As Co-President of international law firm Greenberg Traurig and a prolific trial attorney with a highly successful 30-plus year career,
Hilarie Bass is one of the most recognized women attorneys in the United States. Hilarie is currently President-Elect of the American
Bar Association, the world’s largest voluntary professional organization with more than 400,000 members. At Greenberg
Traurig, she helps chart the course for the multi- practice firm with approximately 2,000 attorneys across 38 offices worldwide. She
currently serves on the firm’s Executive Committee and previously served an eight-year term as national chair of its 600-member
litigation department. Hilarie is also the founder and former chair of Greenberg Traurig’s Women’s Initiative.
Chief Justice Maureen O’Conner
In 2010, Ohio elected her Chief Justice of the Supreme Court and the first female to lead the judicial branch of Ohio government. In her first term as Chief, she worked to help voters become informed about judicial candidates, ensure that the courts were accessible to all, promoted diversity in the legal profession and judiciary, and created task forces to examine Ohio’s grand jury system and use of the death penalty.
In 2016, Ohio re-elected her Chief Justice for a second – and final – six year term. She continues to work on many initiatives, including two issues of great importance: addressing Ohio’s opiate/heroin epidemic, and as co-chair of the National Task Force on Fees, Fines and Bail Practices, addressing the impact that court fines and bail practices have on economically disadvantaged communities. Chief Justice O’Connor is also President of the Conference of Chief Justices.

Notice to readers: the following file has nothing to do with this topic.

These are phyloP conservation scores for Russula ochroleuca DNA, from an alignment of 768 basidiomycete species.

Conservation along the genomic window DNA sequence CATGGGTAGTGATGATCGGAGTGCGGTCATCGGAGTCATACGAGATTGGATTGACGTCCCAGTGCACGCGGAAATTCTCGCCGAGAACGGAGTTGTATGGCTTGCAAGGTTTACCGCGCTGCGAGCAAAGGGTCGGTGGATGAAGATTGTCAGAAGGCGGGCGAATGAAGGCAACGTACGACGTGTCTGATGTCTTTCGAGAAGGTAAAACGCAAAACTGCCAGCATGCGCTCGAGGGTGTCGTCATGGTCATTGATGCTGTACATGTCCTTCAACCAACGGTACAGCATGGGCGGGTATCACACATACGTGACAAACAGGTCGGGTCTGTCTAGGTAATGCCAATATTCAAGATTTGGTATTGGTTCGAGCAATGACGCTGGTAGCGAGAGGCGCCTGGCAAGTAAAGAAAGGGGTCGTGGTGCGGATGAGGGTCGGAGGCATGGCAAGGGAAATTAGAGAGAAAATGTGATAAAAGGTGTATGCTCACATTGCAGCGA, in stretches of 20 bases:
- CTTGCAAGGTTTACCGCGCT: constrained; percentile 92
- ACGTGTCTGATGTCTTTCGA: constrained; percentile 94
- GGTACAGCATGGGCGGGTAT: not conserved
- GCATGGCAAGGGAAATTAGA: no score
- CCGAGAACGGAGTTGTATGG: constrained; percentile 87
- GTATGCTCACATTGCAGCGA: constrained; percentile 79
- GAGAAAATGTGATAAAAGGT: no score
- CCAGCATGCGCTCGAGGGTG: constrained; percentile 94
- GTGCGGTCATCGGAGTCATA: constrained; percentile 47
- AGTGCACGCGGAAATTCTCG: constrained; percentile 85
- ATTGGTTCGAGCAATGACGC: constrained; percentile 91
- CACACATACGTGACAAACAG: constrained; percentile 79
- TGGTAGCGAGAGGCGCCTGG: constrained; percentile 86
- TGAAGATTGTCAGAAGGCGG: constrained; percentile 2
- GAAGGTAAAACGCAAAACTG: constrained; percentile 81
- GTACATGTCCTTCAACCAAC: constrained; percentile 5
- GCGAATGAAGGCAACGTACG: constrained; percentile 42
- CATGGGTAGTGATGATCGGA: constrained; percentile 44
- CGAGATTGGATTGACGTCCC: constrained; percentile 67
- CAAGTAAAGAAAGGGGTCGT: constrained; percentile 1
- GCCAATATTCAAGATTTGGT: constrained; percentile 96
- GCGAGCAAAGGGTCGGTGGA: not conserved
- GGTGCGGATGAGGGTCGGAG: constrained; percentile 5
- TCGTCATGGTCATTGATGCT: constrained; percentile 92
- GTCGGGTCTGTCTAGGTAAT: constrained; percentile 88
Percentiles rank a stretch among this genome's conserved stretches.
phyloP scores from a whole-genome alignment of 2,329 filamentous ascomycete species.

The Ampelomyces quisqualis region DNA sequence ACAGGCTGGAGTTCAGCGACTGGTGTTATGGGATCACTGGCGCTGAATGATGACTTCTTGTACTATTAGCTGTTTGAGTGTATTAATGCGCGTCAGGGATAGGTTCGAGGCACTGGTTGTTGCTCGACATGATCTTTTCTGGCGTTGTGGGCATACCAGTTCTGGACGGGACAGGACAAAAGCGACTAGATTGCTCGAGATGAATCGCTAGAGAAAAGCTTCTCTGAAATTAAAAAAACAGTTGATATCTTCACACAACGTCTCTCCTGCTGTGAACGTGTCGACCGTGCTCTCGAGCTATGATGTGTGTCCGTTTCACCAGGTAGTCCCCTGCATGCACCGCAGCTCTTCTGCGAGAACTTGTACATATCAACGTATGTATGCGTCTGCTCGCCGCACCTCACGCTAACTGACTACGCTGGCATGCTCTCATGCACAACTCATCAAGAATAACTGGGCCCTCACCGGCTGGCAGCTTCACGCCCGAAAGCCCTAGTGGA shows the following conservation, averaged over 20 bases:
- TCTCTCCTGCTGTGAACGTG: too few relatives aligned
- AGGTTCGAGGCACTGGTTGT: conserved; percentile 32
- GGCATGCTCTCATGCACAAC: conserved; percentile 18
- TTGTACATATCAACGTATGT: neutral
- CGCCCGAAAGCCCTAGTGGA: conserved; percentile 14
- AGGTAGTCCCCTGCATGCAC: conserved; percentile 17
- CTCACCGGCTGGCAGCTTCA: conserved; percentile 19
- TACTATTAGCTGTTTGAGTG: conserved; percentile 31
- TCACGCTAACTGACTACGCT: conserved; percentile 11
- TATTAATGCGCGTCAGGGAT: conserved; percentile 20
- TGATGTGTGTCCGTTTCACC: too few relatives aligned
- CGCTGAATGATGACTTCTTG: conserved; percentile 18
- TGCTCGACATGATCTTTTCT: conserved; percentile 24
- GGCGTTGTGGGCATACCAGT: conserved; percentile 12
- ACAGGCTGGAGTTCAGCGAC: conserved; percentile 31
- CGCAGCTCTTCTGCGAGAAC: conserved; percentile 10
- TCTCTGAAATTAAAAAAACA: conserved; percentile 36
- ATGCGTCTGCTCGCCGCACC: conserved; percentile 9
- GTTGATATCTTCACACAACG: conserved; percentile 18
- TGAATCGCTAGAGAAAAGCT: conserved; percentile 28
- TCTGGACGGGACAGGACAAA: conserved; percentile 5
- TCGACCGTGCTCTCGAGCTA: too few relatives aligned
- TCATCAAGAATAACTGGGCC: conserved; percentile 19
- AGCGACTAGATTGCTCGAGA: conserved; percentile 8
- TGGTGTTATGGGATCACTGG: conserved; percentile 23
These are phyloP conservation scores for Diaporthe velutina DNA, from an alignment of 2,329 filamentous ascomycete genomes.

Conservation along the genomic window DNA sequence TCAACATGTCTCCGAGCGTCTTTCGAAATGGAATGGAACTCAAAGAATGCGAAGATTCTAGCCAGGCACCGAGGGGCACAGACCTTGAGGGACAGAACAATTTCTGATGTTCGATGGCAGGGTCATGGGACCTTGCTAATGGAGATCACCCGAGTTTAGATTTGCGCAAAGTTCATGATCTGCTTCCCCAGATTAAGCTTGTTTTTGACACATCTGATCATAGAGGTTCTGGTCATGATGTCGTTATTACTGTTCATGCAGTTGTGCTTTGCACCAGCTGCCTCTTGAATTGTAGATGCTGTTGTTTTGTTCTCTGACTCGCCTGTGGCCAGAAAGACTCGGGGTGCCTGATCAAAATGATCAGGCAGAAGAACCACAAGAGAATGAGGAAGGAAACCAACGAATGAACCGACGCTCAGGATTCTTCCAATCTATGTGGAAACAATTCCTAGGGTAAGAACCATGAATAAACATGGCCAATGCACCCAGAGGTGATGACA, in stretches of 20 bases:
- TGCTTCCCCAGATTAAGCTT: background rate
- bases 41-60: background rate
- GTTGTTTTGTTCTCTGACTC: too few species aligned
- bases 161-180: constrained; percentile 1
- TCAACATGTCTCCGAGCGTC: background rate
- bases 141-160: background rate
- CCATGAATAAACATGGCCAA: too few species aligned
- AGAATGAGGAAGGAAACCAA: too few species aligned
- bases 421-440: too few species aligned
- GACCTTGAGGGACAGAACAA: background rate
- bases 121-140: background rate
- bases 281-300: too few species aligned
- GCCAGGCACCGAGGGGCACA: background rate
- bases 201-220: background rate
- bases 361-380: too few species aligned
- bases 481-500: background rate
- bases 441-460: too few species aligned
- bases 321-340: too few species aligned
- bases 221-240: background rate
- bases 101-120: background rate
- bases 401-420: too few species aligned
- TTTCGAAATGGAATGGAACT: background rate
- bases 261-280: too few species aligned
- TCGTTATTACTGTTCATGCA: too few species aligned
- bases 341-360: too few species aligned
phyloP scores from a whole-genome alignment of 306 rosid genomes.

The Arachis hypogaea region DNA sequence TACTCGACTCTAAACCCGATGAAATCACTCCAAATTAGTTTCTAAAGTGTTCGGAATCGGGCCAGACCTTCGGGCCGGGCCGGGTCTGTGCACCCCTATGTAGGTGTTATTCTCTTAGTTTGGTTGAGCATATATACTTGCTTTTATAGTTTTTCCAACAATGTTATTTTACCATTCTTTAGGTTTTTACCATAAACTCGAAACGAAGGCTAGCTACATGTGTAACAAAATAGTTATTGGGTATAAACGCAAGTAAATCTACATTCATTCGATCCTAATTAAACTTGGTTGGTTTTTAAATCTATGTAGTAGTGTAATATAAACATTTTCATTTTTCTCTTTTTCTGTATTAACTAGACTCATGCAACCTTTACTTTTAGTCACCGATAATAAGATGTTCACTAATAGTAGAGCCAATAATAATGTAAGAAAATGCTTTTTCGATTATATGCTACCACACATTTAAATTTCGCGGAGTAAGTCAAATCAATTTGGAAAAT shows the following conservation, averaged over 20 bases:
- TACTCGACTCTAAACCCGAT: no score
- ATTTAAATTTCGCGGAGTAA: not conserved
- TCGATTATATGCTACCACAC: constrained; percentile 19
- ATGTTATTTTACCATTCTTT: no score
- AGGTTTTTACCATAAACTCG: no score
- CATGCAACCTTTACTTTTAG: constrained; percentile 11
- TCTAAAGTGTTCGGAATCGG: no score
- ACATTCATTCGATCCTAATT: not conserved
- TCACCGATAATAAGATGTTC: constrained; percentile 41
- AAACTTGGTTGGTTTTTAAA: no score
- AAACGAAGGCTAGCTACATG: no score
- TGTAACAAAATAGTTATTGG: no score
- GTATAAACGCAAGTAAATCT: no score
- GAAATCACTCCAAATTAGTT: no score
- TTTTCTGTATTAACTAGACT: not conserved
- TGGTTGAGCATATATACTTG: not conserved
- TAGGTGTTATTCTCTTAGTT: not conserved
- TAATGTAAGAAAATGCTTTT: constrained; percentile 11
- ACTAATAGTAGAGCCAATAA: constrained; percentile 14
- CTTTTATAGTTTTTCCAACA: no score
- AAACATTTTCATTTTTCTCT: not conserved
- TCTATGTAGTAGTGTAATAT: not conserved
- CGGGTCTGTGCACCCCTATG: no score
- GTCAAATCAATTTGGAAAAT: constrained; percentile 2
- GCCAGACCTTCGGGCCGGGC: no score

Jeffery P. Robinson
Jeff Robinson is a Deputy Legal Director and the Director of the Trone Center for Justice and Equality, which houses the ACLU’s work on criminal and racial justice and reform issues. Since graduating from Harvard Law School in 1981, Jeff has three decades of experience working on these issues. For seven years, he represented indigent clients in state court at The Defender Association and then in federal court at the Federal Public Defender’s Office, both in Seattle. In 1988, Jeff began a 27 year private practice at the Seattle firm of Schroeter, Goldmark & Bender where he represented a broad range of clients in local, state, and federal courts on charges ranging from shoplifting to securities fraud and first degree murder. He has tried over 200 criminal cases to verdict and has tried more than a dozen civil cases representing plaintiffs suing corporate and government entities. Jeff was one of the original members of the John Adams Project, which enabled him to work on the behalf of one of five men held at Guantanamo Bay charged with carrying out the 9-11 attacks.
In addition to being a nationally recognized trial attorney, Jeff is also a respected teacher of trial advocacy. He is a faculty member of the National Criminal Defense College in Macon, Georgia, and has lectured on trial skills all over the United States. He has also spoken nationally to diverse audiences on the role of race in the criminal justice system. He is past President of the Washington Association of Criminal Defense Lawyers and a life member and past member of the board of directors of the National Association of Criminal Defense Lawyers. Jeff is also an elected fellow of the American College of Trial Lawyers.